The rule of thumb is if you are out in public, and you see something in public, you are allowed to photograph and record. Don't get in between officers and what they're doing. Use common sense, if someone asks you to move back five or ten feet, that may be reasonable. But it may not be reasonable if someone orders you to leave an area where something interesting is happening while allowing the public to remain or ordering you to stop photographing a building while standing on a public sidewalk.

Remember that during encounters with law enforcement officers - if you do not comply with their orders (whether lawful or even reasonable) you may be subject to arrest along with the seizure of your equipment. With the proliferation of digital photography, there is no obligation to show your images to a law enforcement officer even though you may be asked to do so. No one may view the photographs in your camera without your consent, although under certain conditions known as "exigent circumstances" an officer may seize your camera/recorded material if s/he believes that it contains evidence of a crime in order to prevent it from being lost or destroyed. Those files may not be searched (viewed/copied) without proper legal authority such as a search warrant or subpoena. Under no circumstances may anyone delete or erase those recordings or order you or a third party to do so.


"Arresting Effects" by Tony Bluma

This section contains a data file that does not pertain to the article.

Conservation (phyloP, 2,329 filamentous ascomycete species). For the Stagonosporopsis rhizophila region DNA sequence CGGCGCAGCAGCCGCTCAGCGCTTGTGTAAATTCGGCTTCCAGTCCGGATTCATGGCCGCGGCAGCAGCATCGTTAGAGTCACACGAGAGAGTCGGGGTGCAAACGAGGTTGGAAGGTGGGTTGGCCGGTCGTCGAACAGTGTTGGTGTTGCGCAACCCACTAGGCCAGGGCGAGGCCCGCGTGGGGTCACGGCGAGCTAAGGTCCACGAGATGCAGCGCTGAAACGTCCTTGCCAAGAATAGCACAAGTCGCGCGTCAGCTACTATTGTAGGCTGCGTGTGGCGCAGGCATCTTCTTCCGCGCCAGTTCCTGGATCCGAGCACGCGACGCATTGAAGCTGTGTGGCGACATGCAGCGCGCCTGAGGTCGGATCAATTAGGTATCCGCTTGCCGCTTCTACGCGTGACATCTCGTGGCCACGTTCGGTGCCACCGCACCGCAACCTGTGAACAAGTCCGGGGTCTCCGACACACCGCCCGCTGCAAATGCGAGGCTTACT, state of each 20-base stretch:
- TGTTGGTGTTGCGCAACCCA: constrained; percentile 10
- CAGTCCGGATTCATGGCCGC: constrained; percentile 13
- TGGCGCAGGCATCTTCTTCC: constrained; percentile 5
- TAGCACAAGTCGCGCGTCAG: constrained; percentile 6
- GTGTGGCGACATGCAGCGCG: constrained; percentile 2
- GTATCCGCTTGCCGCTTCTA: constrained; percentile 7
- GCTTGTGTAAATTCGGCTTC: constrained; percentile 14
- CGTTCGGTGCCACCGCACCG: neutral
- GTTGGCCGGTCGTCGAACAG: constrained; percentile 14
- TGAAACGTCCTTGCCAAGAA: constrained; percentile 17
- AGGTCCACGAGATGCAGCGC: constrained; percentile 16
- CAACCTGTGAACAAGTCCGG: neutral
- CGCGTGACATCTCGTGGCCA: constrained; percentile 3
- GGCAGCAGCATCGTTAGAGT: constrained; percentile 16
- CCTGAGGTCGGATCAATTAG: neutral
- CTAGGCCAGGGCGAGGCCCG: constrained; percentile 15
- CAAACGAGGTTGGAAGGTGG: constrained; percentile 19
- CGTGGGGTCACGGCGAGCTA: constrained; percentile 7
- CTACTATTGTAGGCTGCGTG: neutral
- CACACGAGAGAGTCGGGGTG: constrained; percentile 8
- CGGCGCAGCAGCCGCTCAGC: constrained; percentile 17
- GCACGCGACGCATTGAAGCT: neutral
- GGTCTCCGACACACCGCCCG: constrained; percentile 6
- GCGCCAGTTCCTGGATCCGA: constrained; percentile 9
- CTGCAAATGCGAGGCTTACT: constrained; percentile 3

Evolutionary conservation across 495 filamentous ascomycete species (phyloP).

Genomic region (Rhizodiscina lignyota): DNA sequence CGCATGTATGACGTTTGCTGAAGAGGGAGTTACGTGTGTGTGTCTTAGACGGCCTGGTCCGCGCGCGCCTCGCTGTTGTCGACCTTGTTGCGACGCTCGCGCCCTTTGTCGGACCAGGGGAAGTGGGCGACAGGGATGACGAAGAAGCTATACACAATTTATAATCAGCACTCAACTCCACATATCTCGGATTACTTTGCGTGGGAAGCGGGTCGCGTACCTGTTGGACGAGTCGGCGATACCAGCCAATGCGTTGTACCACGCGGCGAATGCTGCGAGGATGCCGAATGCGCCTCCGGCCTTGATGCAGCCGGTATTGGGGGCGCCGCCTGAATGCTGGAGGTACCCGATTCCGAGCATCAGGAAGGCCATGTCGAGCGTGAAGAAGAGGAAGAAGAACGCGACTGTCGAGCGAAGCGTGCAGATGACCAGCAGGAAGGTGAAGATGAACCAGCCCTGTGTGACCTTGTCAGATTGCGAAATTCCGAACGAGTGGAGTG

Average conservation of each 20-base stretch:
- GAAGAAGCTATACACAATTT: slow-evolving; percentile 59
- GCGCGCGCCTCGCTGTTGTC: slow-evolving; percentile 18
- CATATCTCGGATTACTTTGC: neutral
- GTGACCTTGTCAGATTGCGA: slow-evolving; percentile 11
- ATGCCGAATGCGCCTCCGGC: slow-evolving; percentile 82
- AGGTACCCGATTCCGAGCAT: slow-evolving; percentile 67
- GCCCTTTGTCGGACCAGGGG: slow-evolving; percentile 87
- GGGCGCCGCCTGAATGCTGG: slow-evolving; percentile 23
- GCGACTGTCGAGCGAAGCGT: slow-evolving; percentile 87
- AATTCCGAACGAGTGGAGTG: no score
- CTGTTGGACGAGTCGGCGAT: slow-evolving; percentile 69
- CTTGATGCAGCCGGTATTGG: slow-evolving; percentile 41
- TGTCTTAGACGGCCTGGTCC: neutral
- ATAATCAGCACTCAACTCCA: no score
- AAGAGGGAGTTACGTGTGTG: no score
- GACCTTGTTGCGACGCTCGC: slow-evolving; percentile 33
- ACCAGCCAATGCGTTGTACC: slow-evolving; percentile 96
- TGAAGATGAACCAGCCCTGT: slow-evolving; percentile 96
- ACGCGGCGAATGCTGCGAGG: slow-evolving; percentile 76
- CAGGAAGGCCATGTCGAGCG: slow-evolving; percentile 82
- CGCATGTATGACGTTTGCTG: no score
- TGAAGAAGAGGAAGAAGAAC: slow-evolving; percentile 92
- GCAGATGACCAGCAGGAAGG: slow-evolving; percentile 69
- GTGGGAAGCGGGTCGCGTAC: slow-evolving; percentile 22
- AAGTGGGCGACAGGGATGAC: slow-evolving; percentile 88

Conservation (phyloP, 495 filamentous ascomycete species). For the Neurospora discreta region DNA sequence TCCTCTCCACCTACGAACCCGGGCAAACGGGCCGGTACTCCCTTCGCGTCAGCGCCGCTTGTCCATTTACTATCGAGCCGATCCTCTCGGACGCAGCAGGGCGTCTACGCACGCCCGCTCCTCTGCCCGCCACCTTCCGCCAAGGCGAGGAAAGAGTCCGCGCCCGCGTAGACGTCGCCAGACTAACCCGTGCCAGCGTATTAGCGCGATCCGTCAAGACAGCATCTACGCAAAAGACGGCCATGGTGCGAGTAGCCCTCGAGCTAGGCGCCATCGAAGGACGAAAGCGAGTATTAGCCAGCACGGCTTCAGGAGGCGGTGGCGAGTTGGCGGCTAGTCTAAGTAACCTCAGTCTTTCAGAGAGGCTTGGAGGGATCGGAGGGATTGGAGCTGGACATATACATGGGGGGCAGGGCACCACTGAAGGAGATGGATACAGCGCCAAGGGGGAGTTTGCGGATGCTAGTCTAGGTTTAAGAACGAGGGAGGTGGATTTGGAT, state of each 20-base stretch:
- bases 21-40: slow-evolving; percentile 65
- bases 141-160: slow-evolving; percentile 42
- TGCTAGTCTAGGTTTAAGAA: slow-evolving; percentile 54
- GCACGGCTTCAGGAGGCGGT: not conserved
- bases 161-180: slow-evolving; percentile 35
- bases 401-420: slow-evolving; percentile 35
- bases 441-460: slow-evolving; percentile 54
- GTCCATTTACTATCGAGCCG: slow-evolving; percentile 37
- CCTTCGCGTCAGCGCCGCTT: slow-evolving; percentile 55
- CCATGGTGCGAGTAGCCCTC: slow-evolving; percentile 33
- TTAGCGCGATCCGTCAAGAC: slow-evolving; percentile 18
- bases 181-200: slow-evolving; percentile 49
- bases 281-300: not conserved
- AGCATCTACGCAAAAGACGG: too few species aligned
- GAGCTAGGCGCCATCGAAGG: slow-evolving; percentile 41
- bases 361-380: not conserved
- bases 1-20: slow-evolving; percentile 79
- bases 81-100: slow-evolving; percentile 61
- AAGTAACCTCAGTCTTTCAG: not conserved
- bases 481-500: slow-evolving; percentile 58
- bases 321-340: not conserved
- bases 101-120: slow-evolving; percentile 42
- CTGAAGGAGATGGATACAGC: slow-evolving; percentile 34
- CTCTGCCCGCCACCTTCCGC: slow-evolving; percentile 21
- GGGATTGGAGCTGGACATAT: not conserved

But it is one thing for you to know your rights as a photographer and quite another for a security guard or policeman to recognize or even care about those rights. So what should one do when faced with these ever-increasing encounters? Obviously every situation is different, but it is important to stay calm, speak in a conversational tone and be respectful. Whenever possible try to keep recording the interaction as it may be your best evidence of what actually happened should you get arrested. If the officer or guard is willing to talk (which often they are not) try to explain your position and respectfully assert your understanding of your rights. If that does not work, request to speak to a supervisory or public information officer. If that is not possible you may be faced with a personal decision as to whether what you are doing is important enough to risk arrest. No one else can make that decision for you as it is your liberty that is at stake. Should you be arrested, you may ultimately win the legal battle but that usually takes some time and may also be costly.